How Does the IRS Tax Retirement Benefits?
If you are nearing retirement, it is a good idea to understand how does the IRS tax retirement benefits. That way, you can plan ahead, set aside, and choose the right plans for keeping your income tax bill to a minimum.
Taxing Your Retirement Benefits
If you are retiring, you are likely to have income from a number of sources, such as:
- Income from annuities
- Income from IRA’s and other retirement plans
- Distribution from a pension plan
- Social Security income
Each of these income sources is taxed differently, so you’ll want to do your homework!
Social Security Income Taxation
Depending on your overall retirement income, including monies from pensions, etc., your Social Security benefits may even be partially or totally free of taxes. Determining how much of your benefits are taxable is important, and will depend on some of the following areas of taxation.
Income from Annuities and Pensions
Your pension may be subject to taxes, especially if the contributions you made to those pensions were tax-deferred. You would need to consult with particular IRS publications, specifically those governing pension and annuity income, to determine the precise way in which this income will be taxed. Furthermore, the administrator for your pension plan can assist you in calculating the portion of your pension that can be taxed, based on the overall amount of each pension payment.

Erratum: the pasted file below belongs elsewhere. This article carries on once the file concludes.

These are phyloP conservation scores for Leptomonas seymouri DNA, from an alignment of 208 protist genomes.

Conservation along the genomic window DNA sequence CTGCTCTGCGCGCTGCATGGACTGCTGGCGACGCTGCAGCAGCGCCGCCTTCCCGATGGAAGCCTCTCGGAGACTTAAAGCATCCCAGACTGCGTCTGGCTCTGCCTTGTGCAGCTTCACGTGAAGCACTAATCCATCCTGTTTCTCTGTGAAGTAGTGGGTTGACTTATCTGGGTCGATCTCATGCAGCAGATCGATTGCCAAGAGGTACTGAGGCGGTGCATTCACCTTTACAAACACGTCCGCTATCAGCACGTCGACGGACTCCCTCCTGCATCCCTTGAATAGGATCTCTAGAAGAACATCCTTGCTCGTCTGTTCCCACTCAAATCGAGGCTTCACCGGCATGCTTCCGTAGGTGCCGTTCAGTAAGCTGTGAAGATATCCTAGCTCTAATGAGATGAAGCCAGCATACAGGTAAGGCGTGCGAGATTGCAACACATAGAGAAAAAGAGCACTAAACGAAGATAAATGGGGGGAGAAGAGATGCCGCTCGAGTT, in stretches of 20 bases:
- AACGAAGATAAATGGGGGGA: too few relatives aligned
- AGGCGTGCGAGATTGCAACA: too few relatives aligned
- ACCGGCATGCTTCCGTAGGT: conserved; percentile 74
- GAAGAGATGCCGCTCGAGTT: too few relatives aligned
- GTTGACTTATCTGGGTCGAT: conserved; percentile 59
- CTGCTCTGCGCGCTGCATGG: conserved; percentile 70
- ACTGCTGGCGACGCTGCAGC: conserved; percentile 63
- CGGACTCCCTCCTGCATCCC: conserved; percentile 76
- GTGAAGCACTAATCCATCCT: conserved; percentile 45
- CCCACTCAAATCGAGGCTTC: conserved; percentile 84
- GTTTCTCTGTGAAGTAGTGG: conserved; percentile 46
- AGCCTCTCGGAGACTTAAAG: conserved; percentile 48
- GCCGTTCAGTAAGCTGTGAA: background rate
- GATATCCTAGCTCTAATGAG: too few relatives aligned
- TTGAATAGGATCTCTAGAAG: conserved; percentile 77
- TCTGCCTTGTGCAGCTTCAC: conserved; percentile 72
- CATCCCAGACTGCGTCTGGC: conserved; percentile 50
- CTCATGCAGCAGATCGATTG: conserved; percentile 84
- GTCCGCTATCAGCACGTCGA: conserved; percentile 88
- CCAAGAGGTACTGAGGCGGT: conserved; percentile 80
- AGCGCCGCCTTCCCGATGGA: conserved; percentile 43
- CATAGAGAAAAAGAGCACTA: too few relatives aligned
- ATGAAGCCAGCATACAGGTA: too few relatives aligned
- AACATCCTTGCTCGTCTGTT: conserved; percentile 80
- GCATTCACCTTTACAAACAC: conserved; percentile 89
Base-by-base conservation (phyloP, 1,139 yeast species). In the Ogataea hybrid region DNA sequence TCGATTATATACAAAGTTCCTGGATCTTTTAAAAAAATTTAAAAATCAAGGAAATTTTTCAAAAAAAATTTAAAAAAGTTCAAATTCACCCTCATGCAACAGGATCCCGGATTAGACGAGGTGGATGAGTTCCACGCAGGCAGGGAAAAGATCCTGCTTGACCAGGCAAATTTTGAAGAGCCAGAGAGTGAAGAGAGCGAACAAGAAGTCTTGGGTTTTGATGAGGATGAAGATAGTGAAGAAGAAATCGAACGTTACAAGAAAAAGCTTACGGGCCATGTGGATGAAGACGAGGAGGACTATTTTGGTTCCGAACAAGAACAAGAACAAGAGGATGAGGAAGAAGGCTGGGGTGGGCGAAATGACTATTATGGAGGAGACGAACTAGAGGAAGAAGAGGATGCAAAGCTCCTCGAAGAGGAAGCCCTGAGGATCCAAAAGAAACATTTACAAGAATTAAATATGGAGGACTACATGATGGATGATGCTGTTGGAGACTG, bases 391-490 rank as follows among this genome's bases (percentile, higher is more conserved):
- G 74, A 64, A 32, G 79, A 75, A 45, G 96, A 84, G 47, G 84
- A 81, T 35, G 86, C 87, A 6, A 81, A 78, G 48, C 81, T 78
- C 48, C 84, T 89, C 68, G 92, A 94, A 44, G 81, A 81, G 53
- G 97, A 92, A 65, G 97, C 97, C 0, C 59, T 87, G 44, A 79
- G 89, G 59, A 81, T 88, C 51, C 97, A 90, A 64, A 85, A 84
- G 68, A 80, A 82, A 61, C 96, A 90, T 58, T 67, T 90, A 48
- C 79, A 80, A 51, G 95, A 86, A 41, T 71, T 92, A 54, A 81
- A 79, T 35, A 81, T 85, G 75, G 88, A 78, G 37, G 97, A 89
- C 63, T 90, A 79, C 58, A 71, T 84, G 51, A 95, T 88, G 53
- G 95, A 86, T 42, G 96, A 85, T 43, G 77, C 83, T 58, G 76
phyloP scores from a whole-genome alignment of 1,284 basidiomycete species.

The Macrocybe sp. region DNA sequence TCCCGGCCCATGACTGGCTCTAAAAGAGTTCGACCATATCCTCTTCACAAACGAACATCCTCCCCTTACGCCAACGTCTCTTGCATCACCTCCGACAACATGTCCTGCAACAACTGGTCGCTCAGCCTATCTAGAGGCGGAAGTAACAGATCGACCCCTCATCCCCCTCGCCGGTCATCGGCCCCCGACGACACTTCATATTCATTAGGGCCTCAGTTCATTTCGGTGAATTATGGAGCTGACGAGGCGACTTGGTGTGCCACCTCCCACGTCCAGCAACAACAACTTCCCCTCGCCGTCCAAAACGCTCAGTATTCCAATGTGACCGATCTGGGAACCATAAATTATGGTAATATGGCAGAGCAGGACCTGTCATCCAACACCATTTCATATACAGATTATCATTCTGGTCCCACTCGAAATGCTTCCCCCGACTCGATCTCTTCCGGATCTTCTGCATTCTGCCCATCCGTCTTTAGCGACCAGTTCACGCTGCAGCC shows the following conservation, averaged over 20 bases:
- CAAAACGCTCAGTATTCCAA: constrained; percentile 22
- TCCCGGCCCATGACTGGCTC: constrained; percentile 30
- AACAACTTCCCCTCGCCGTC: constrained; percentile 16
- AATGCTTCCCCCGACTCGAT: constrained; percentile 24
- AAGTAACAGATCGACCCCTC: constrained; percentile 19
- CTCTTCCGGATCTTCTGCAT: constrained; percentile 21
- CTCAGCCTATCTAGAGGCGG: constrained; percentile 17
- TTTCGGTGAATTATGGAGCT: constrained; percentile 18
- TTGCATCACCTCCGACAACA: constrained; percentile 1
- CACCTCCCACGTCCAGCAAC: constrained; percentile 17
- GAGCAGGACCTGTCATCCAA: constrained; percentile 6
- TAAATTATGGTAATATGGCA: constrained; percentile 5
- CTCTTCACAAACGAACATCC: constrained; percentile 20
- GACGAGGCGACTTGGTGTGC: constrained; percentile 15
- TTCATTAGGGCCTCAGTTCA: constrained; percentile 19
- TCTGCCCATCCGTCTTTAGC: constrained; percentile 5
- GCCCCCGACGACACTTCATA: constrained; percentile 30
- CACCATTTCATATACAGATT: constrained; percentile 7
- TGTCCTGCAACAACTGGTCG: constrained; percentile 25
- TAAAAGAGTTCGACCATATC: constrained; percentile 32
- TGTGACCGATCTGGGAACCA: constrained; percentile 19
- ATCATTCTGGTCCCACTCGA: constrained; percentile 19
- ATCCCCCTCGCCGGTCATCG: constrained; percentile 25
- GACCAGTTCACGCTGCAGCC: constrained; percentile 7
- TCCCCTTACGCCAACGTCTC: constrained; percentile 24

Distributions from 401(k) Plans and IRAs
Income from 401(k) plans is fully taxable because the contributions you made to these plans used tax-deductible income. On the other hand, income or distribution from your IRAs (or individual retirement accounts) may be fully tax-free, partially taxed, or fully taxed, depending on the particular IRA you own. For example, with traditional IRA’s, your income will be fully taxed because your contributions (and interest earned on those contributions) were tax deferred until they are taken out, when you retired. Roth IRA’s, on the other hand, are tax free if:
- Your first contribution was made five years or more before you began collecting any money from the IRA
- You received the distributions from the Roth IRA after you reached the age of 59 and a half.
Again, if you have questions about how these or any aspects of your retirement income are taxed, consult the relevant IRS publications, speak to your plan advisors, or to a qualified attorney. In addition to providing you with more information, a tax attorney can also help you minimize your tax burdens by advising you to take out only what you need, waiting to take out income, and taking other legal steps to preserve your assets.